New broad-spectrum antiviral protein can inhibit HIV, other pathogens in some primates

Jan. 18, 2017

University of Colorado Boulder researchers have discovered that a protein-coding gene called Schlafen11 (SLFN11) may induce a broad-spectrum cellular response against infection by viruses including HIV-1. The new research, which was recently published in the journal PLOS Pathogens , found that SLFN11's antiviral potency is highest in non-human primate species...

Loren Hough

Scientist develops a new way to look at a cellular shapeshifter

Oct. 21, 2016

Tubulin, a protein found in your cells, quietly lends itself to many life processes. It sorts itself into long chains, forming tubes that provide scaffolding for living cells. A versatile shapeshifter, tubulin can arrange itself into different structures during different types of cell behavior. Tubulin gained prominence for medical applications...

Tom Cech's lab is focused, in part, on studying telomerase: a powerful enzyme found at the ends of chromosomes.

Live Cells reveal cancer process

Aug. 11, 2016

A deep look inside the live cells reveals a key cancer process Telomerase, a powerful enzyme found at the ends of chromosomes, can keep humans healthy, or promote cancer growth. Researchers at the University of Colorado in Boulder used a process called single-molecule imaging to look into the complicated processes...

BioFrontiers' Aaron Clauset used computer networking techniques to better understand malaria's genetic strategy.

Tracking malaria's evolution

Oct. 12, 2015

A new paper published Nature Communications , coauthored by a researcher at the University of Colorado’s BioFrontiers Institute, looked at the genetic strategy used by the human malaria parasite and how old it is from an evolutionary perspective. BioFrontiers’ Aaron Clauset, an assistant professor of computer science, was part of...

Sara Sawyer recently joined BioFrontiers. Now that the dust is settling in her lab, she's back to focusing on zoonotic diseases.

Using evolution to fight disease

June 25, 2015

New BioFrontiers lab uses evolution to fight disease by Paul McDivitt Photo: Sara Sawyer Ebola comes from bats, HIV from primates, and new strains of influenza from birds and pigs. With zoonotic diseases – those capable of transmission from animals to humans – grabbing headlines across the globe, understanding how...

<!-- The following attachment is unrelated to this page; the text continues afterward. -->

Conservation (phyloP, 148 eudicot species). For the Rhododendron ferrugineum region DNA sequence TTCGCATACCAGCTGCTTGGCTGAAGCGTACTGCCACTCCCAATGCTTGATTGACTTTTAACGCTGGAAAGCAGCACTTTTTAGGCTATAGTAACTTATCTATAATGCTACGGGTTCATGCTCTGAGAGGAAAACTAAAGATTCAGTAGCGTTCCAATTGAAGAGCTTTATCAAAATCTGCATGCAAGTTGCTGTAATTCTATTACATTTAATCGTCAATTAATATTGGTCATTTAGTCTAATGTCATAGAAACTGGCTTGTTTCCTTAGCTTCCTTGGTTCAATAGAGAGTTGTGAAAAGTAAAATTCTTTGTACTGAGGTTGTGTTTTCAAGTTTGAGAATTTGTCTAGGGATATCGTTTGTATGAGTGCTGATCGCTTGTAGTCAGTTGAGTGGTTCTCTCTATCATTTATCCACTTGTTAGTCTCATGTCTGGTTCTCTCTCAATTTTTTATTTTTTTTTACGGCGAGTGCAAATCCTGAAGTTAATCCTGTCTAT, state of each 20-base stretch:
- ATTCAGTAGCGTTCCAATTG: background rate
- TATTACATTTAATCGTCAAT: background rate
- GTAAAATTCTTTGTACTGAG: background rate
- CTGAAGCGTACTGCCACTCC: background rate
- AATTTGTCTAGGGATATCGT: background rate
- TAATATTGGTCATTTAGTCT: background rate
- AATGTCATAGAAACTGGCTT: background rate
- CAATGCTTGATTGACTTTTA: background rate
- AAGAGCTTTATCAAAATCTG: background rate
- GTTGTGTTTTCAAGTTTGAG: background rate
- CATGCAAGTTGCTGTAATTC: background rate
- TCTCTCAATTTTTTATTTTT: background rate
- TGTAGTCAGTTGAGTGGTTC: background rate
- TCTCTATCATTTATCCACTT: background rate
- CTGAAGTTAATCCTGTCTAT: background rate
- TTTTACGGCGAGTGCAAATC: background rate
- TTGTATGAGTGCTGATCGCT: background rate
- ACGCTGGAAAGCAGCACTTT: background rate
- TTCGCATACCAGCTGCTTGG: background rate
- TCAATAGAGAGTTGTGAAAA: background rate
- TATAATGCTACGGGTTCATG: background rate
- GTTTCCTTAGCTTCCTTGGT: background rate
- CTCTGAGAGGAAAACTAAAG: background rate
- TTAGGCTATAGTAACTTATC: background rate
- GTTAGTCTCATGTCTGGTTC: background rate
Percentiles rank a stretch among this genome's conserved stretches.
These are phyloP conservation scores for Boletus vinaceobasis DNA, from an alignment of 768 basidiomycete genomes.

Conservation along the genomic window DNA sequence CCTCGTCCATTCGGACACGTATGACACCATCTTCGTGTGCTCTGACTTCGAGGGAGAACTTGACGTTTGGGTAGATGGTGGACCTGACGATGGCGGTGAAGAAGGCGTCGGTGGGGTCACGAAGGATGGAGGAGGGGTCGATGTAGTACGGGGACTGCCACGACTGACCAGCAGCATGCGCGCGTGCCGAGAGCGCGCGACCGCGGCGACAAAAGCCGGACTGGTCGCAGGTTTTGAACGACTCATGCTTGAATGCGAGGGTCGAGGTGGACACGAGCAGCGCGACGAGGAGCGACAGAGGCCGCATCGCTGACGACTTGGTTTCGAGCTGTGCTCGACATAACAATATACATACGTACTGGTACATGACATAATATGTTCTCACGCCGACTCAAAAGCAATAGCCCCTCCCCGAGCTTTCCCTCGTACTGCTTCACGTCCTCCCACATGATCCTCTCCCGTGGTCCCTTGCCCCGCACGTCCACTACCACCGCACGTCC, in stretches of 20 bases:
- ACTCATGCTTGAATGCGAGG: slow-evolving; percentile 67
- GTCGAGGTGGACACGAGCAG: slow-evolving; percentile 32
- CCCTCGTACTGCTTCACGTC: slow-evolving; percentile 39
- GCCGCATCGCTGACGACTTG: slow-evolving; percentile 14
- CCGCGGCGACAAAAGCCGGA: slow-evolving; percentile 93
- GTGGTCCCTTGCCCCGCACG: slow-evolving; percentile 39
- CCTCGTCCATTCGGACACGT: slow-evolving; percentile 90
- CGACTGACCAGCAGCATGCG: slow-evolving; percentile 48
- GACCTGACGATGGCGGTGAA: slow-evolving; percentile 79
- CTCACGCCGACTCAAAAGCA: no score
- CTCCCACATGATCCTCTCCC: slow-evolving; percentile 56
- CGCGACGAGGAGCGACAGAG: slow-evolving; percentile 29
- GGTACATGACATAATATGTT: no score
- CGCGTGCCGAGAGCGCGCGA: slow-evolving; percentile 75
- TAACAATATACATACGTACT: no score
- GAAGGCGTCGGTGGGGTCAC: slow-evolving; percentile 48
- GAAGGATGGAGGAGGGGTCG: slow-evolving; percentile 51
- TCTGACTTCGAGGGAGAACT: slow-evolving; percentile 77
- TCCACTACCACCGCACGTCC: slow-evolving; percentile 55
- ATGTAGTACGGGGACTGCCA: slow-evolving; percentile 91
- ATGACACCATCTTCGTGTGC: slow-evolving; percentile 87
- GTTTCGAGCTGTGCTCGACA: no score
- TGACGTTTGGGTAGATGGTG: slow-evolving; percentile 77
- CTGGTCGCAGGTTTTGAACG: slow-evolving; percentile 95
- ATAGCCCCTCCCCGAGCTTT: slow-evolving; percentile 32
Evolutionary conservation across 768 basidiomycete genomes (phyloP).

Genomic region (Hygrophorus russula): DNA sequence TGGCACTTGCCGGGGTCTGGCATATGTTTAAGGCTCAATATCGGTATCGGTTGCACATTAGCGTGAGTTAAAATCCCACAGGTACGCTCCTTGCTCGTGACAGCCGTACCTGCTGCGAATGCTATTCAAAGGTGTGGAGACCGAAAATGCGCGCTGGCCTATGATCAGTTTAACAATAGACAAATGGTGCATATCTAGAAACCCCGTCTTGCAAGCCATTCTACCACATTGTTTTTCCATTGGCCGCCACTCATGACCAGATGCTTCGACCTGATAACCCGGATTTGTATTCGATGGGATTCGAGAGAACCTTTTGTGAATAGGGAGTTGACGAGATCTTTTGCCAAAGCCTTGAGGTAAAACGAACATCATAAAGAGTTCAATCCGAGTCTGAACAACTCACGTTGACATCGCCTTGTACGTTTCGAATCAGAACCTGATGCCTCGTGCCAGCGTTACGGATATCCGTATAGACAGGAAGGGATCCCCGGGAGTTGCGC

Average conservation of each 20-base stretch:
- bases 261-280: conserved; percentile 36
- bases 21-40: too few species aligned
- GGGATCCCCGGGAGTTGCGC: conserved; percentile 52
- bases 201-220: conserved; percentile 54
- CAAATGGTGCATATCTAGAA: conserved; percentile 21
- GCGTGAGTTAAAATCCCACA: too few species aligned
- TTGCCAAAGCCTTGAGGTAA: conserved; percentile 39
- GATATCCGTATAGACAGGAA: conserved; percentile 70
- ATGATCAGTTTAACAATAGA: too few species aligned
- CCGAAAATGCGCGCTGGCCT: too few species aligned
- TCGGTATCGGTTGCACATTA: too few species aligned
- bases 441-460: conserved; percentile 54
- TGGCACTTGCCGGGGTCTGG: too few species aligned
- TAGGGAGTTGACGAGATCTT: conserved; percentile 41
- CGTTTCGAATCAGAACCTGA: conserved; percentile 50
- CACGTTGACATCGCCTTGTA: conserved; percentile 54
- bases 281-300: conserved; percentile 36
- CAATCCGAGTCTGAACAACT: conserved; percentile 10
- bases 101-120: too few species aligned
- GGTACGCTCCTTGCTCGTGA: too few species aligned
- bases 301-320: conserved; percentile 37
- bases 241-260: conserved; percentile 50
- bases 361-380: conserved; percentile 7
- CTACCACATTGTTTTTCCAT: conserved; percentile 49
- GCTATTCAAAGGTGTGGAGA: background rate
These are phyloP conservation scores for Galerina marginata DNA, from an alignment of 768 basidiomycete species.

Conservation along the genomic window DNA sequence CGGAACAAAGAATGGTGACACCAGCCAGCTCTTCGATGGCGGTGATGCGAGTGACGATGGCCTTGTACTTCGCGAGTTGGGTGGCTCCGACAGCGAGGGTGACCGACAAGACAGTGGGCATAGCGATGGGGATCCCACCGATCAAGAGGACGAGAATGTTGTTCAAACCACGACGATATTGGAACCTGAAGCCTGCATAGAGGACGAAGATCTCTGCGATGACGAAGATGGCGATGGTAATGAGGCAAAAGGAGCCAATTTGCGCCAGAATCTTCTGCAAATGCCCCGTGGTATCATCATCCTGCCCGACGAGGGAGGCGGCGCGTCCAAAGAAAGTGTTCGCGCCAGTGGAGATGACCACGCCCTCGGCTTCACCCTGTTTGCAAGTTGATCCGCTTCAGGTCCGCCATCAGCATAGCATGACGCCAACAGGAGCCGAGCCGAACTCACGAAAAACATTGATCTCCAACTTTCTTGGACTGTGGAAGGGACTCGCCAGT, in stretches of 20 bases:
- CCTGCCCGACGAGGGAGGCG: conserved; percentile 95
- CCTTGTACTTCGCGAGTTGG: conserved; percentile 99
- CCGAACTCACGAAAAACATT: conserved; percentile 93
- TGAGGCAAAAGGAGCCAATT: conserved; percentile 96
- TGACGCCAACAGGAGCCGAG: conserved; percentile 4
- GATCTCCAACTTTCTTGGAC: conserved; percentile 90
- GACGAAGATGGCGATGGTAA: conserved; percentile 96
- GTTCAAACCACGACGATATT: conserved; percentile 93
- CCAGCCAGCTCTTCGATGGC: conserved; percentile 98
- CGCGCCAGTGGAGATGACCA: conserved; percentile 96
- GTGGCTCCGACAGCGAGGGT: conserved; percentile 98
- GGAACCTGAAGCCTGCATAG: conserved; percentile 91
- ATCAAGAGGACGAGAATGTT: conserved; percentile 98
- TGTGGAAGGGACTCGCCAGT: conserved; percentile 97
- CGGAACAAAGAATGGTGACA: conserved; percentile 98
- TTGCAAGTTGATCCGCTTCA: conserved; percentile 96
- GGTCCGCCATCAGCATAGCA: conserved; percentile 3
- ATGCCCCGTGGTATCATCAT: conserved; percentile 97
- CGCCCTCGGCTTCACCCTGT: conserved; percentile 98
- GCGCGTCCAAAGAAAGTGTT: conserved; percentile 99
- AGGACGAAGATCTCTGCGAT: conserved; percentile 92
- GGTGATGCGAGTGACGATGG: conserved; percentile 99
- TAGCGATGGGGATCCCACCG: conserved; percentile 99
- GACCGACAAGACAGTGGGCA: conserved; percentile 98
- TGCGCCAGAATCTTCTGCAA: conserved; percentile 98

BioFrontiers Hubert Yin is focused on toll-like receptors that may play a role in new therapies for neurodegenerative diseases.

Finding a new strategy for Parkinson's

May 12, 2015

If you believe the common adage that you are only using ten percent of your brain, while the other ninety percent remains untapped potential, you are about to be surprised. It’s true that about ten percent of your nervous system is made up of hard-working neurons, diligently delivering messages back...

BioFrontiers Hubert Yin is focused on toll-like receptors that may play a role in new cancer therapies.

Unlocking toll-like receptors

April 10, 2015

BioFrontiers’ Hubert Yin is unlocking the power of toll-like receptors Hubert Yin has been thinking about one type of cell receptor since he joined the BioFrontiers Institute, and it is a receptor worthy of that kind of time. Yin, an Associate Professor of Chemistry and Biochemistry, is focusing much of...

Telomeres sit at the ends of chromosomes to protect their genetic data (colorful DNA pic) Credit: Jane Ades, NHGRI

Research on small cellular changes may lead to big cancer solutions

March 10, 2015

Among cancers, scientists have spent their entire research careers looking for cellular similarities that may lead to a single cure for many cancers –– the rare chance to have a single answer to a multifaceted problem. In 1997, scientists discovered a gene that they believed was the key to cellular...

BioFrontiers' Amy Palmer studies the effects that zinc has on a wide variety of cellular processes.

Amy Palmer wins NIH Pioneer Award

Oct. 9, 2014

Few people think of metals as being vital to our health. Although most people are aware of iron, zinc is just as important, and is involved in a much wider array of biological functions. Ten percent of the proteins used to build our cells, tissues and genes are predicted to...


BioFrontiers launches Sie Post-doctoral Fellowship Program

July 10, 2014

Research will focus on improving the lives of people with Down syndrome The BioFrontiers Institute at the University of Colorado launched its inaugural Sie Post-doctoral Fellowship Program in affiliation with the Linda Crnic Institute for Down Syndrome on the Anschutz Medical Campus. The program will fund three post-doctoral researchers, Sie...